It's pretty much the same as above. The proportions don't really matter. I happen to like barley a lot and the thickness it gives the soup so I use a lot. Same with mushrooms. I also like a variety of mushrooms so I get different kinds. Using the pre-sliced mushrooms will save a lot of time. Amounts of onion, carrot, and celery are also to taste.

For this soup I like to cook the ingredients first though I haven't tried not doing so, might taste just as good, no idea. So, in the 12 quart pot I add olive oil and brown the small cubes of meat. Add chopped mushrooms and brown (add a bit of salt to help draw out water from mushrooms). Cut carrots into small pieces and add. Dice onion and add. Chop celery and add. When veggies are soft, add water and barley (rinse well) and bring to a boil. Add spices and simmer at least 1.5 hours.

Anonymous said...

Thanks JS, I can't wait to try them, and thanks to SL for letting this detour into a cooking blog.

Mark said...

My wife bought a few of these (http://bit.ly/balMMy) small thermoses for the kids lunches. They take things like rice&beans, mac&cheese, soup, and various other dairy or pareve things in them. They also take things like baby carrots along with a small tub of peanut butter to eat with the carrots. Or pieces of cut up celery and a small tub of cream cheese. My kids very rarely take sandwiches for lunch, they just don't like them very much.

Mrs. George Washington Carver said...

Oh, I dream of a school that would let my children bring in peanut butter. I understand why all the schools are peanut and nut-free--"Let's see, convenience of a few parents verses risk of child going into anaphylactic shock and dying, which one to pick?" But it would be nice and would make my life so much easier if I could send my kids to school with the peanut butter that they love and crave.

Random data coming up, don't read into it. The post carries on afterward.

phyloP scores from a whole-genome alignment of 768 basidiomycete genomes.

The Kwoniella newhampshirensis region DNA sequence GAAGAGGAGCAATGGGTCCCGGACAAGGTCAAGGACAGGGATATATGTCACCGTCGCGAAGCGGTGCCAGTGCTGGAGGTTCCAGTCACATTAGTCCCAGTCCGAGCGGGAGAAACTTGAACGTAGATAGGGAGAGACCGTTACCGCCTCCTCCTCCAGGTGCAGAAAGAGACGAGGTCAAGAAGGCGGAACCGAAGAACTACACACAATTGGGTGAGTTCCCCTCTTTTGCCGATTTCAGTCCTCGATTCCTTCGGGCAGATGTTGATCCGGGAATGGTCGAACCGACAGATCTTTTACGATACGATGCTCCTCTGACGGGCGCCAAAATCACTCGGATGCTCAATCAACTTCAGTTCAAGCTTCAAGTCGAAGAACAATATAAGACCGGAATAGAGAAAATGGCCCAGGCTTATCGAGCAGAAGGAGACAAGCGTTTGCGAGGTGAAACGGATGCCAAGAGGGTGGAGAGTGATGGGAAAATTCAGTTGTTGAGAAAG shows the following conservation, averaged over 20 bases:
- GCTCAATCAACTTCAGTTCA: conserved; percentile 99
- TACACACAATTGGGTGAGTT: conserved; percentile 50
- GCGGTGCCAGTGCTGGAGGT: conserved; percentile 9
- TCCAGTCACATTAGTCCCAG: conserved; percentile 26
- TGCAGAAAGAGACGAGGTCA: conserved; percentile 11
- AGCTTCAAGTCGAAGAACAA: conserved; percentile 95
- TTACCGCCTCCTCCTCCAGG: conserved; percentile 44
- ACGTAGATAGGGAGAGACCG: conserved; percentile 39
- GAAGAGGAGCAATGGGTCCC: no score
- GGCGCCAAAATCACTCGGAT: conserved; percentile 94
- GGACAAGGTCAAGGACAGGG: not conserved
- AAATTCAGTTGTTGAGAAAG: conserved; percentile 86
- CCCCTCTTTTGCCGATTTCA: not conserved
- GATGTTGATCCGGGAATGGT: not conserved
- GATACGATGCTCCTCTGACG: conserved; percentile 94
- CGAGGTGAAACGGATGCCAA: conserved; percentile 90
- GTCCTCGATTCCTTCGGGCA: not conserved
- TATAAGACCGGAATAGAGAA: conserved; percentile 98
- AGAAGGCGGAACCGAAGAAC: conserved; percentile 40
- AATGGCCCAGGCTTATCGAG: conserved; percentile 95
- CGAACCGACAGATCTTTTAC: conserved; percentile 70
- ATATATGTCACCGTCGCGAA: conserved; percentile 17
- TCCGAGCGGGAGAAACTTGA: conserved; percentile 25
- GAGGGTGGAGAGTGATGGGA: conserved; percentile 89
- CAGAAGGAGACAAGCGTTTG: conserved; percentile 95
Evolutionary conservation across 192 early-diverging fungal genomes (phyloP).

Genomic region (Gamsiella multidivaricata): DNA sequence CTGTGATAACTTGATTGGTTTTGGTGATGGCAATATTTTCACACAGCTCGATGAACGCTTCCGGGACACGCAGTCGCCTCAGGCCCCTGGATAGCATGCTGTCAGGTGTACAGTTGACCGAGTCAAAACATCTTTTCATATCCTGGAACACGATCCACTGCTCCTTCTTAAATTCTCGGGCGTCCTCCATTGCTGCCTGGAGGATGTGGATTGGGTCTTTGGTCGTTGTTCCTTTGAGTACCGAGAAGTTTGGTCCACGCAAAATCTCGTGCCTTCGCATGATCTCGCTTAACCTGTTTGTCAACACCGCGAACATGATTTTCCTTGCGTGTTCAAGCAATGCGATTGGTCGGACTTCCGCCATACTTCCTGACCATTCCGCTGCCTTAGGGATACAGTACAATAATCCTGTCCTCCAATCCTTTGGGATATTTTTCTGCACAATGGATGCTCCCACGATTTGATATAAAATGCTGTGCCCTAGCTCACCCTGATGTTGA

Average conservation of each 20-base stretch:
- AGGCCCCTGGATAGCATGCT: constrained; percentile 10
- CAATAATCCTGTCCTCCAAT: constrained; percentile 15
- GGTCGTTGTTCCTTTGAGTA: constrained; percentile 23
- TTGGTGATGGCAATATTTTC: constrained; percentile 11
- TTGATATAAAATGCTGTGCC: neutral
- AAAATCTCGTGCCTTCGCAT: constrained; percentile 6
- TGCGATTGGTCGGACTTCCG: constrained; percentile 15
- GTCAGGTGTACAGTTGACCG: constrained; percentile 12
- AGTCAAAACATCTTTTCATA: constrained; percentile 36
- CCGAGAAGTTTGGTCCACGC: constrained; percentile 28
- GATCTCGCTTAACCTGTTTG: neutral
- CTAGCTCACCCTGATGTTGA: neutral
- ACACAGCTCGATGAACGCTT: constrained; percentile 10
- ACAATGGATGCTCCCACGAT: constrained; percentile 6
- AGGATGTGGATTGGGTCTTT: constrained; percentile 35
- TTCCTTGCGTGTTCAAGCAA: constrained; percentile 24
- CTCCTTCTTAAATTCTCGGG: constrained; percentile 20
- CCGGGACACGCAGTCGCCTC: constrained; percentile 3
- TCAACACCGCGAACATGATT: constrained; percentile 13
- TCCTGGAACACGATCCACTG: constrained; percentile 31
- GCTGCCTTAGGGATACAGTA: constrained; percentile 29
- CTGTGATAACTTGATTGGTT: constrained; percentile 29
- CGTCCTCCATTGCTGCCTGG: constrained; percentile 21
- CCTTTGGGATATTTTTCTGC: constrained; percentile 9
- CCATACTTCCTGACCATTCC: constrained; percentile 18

Yael in IN said...

If you are looking for a yummy alternative to PB, try SunButter, otherwise known as sunflower seed butter. It looks like (natural) PB, and tastes similar to PB (not like soy nut butter). My DD is allergic to peanuts and we eat this all the time now -- it is more expensive, but I think worth its weight in gold!

rosie said...

Today I went to a bargain joint called The Christmas Tree shop. It has no Christmas Trees but lots of kosher food and all kinds of containers. The only problem is, the bags all say Christmas Tree and people don't want to send kids to Bais Yaacov in bags that say Christmas Tree on them. In fact, the Jews around here refer to it as going to the Tree store.

YoelB said...

That USB warmer? Maybe not such a good idea. It holds food at 122° F; food should be held at at over 140° F to minimize bacterial growth.

Also, sunflower butter: If anyone here eats food with the EarthKosher hashgacha, my colleagues tell me the Sun Cups they certify are really good. But they're expensive; around $2 for a pack of 2.

ASF said...

Don't forget waxed paper! It's biodegradable, replaceable (unlike plastics & foil), and doesn't leach BPA. You can use it to double-wrap in the microwave at work. I keep a roll in my desk drawer. You can use it to wrap sandwiches--guilt free. OK, don't try soup but...you get the idea.

For awhile I was buying Cut Rite waxed paper bags, which were wonderful. I'm not seeing them anymore, alas.